- Most employees (83%) would not report harassment if they saw it, according to an Emtrain study released March 10. Moreover, 41% of workers aren’t confident management would take a complaint seriously, the organization concluded after analyzing a dataset of 2.5 million responses from more than 40,000 employees at more than 125 companies.
- Among other things, a culture that allows “in-group/out-group dynamics” or cliques can contribute to a toxic workplace, the organization said. The study found that one in four employees feels they have had to “minimize their heritage or personal identity to fit into a job.” These employees are less likely to report harassment, less likely to believe the company is open to hearing complaints and less likely to believe colleagues would report bad behavior. They are also judged more harshly by their co-workers, the results showed.
- "Our research shows many businesses have a long way to go," Emtrain CEO and founder Janine Yancey said in a press release. “Businesses spend about $5 billion a year on harassment training and we don't seem to be solving this issue. … These issues require strong interpersonal skills because many situations are less obvious than everyone thinks.”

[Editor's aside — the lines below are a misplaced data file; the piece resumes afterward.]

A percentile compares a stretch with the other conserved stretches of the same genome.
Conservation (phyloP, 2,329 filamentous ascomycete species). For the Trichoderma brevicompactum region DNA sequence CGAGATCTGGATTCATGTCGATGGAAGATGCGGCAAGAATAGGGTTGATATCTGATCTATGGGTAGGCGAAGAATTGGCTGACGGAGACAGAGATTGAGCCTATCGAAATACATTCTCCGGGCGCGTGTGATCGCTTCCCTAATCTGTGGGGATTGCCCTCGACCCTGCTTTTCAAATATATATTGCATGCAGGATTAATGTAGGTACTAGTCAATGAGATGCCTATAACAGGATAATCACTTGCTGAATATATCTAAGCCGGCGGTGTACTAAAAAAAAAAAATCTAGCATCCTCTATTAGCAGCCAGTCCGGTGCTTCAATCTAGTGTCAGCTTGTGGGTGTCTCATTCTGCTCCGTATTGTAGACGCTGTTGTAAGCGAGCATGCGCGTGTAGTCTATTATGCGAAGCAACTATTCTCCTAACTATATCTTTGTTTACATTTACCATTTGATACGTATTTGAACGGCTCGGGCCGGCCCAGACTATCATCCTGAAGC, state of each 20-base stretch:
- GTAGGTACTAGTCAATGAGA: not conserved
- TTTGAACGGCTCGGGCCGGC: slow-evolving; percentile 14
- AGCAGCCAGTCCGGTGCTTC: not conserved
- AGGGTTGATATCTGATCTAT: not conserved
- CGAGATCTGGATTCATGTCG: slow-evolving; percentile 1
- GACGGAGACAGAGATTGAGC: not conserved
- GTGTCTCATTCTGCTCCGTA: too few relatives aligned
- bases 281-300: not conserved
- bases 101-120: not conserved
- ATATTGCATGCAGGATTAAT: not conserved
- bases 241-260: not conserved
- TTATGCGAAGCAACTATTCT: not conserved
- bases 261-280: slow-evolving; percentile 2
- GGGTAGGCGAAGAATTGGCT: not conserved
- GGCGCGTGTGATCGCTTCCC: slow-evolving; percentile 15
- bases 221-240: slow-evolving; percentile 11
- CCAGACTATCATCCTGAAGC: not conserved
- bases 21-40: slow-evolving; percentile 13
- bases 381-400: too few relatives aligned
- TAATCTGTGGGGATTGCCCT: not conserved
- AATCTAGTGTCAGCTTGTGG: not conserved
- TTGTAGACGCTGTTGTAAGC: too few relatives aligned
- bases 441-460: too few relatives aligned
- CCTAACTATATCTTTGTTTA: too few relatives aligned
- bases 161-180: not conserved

Culture has emerged as a priority for business leaders. Fast-growing companies are hiring Chief People Officers much earlier than they used to, to prevent toxic environments but also as a proactive strategic talent measure. During the past five years, the turnover cost of a toxic work environment was more than $223 billion for U.S. employers, according to a recent Society for Human Resource Management study.
While culture is becoming a topic of interest, business leaders and corporate directors may not be putting in enough sincere effort towards these goals, some say. Financial performance and brand recognition were the top priorities for business leaders in a recent Accenture survey; just 34% of leaders surveyed ranked diversity as a top priority.
“Creating a culture of equality must be at the top of the business agenda," Julie Sweet, CEO of Accenture said in a statement in early March. "It starts with the belief that diversity is not only the right thing to do, but a business imperative that is treated the same as any other strategic priority.”
To address culture and inclusion as priorities, companies may need to hold managers accountable and create systems to measure and track key metrics. Without a discrete plan in place, stakeholders may be unaware of their roles and value. Talent management leaders also may consider the pervasive threat of bullying in the workplace and how it contributes to toxic cultures. A 2017 survey found that 19% of U.S. employees are bullied and another 19% see it happening. And according to Emtrain’s findings, those incidents will be underreported.